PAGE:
In Bernice Born’s courtyard garden, a narrow winding path lined with delicate columbine blooms leads to statuesque purple irises that tower over the spent violets.
Those same irises are a recurrent theme in the stack of old photos in her 78-year-old hands. Some celebrate milestones such as First Communion. Others record more ordinary days, but always the subjects pose in front of irises.
“That was the spot,” the North Side woman says with a smile. When the pretty purple flowers were in full bloom, that’s where the family gathered for photos.
Her grandmother, Anna Dzialo, was the first to grow them at her home in Torrington, Conn. Mrs. Born guesses she got them from a neighbor. In the earliest and most poignant black-and-white image, 14-month-old Bernice nestles on the grass next to her mother, Bernice Strawinski. The irises are in full bloom.
When Mrs. Strawinski married, she dug some of them out of the garden and took them to her new home in Detroit.
“It was a typical 1930s backyard, with a rock garden, lighthouse and irises by the fish pond,” Mrs. Born says.
She would cut the long-stemmed flowers and bring them to school for her teachers.That Detroit backyard was one of the inspirations that led her to gardening. Mother and daughter would tour the garden as the elder pointed out and identified the plants. The hollyhocks growing along the back fence were of special interest to Mrs. Born as a child.
“I used to pick the blossoms to make dolls,” she said. The flower was the skirt and a bud on top became the head. Spirea, pink honeysuckle, mock orange, lilacs, and purple and white violets also grew there.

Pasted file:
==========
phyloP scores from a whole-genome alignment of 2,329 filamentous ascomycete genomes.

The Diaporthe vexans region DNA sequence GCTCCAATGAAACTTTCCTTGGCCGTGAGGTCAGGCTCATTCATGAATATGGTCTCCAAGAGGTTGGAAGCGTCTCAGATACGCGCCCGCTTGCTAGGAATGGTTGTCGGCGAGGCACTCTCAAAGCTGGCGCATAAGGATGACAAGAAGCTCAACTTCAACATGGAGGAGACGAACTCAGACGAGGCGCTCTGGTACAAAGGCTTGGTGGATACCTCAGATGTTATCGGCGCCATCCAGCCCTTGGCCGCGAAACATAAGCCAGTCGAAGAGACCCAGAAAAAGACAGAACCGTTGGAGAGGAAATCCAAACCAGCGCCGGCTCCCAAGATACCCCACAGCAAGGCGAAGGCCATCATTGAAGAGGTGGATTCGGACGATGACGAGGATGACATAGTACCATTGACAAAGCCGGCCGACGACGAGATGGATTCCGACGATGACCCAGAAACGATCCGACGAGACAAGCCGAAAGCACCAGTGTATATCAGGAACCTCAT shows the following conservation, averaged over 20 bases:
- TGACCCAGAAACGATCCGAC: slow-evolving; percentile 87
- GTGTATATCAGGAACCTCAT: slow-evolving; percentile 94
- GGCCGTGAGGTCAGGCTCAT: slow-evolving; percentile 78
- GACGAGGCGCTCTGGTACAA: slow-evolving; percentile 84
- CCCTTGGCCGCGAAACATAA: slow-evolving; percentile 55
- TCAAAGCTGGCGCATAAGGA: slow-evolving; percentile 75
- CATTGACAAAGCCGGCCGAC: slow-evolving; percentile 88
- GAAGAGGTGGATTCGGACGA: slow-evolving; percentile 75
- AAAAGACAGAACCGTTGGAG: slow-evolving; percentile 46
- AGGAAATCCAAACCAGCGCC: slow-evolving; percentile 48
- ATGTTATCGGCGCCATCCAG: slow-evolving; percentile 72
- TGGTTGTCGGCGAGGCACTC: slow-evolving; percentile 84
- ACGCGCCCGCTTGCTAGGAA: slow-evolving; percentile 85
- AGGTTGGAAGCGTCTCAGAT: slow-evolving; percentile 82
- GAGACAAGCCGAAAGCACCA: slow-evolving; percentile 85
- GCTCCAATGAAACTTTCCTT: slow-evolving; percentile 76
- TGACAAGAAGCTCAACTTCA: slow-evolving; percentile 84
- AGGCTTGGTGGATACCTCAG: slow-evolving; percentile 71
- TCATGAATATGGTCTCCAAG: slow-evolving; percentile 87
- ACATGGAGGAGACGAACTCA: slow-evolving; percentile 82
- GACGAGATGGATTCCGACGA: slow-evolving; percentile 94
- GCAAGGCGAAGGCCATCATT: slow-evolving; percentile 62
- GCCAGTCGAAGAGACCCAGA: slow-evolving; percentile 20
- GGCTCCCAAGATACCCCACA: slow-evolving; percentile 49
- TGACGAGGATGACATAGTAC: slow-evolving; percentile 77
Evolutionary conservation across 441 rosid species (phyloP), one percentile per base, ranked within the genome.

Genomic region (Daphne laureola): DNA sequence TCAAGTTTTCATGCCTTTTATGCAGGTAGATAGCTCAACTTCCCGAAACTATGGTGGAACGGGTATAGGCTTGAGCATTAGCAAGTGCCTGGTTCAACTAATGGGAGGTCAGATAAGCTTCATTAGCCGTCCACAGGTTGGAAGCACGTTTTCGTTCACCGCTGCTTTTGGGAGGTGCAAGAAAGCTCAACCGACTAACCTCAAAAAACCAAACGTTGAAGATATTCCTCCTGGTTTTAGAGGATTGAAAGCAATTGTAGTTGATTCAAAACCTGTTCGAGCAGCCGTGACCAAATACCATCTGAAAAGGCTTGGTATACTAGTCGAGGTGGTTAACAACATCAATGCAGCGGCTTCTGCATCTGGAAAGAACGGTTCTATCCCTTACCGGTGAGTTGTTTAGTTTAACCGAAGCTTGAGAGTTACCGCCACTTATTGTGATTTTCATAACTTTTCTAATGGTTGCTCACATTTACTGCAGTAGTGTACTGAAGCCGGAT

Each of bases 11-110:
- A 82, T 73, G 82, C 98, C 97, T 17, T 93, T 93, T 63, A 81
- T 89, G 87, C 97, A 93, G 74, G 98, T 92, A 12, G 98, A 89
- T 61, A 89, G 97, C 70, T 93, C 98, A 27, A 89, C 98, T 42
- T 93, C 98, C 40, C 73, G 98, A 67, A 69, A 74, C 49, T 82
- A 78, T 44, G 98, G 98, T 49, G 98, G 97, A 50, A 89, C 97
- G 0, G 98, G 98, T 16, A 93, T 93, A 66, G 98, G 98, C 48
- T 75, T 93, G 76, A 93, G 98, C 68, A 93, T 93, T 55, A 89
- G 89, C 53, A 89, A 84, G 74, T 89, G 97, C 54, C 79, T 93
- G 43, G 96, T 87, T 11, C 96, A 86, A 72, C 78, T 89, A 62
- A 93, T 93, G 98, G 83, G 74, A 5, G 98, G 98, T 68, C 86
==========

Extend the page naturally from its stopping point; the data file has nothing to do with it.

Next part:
When she married Ed Born, she picked white violets for her wedding bouquet and later dug a clump of irises for the couple’s new home. The flowers moved with them to Cleveland, New York, Virginia and, finally, Pittsburgh. The Borns lived in Ross and then the North Side. Why move the flowers to each house?
“They are a connection to my childhood home and my grandmother, so we just keep them going,” she says. “I get all excited when I see the buds. I love them.”
Every corner of her diminutive garden is filled with plants, but the irises take center stage in late spring.
“They are beautiful. They’ve got an unusual scent to them. On a summer evening, the whole yard smells like grape Kool-Aid.”
As we walk toward the garden gate, she stops, turns back and lifts a large pot of irises. “These are for you,” she says.
I begin to thank her but then catch myself. “Oops. You’re not supposed to thank people for plants or they won’t grow.”
Her eyes light up and she smiles ear to ear. “That’s just what my mother always said.”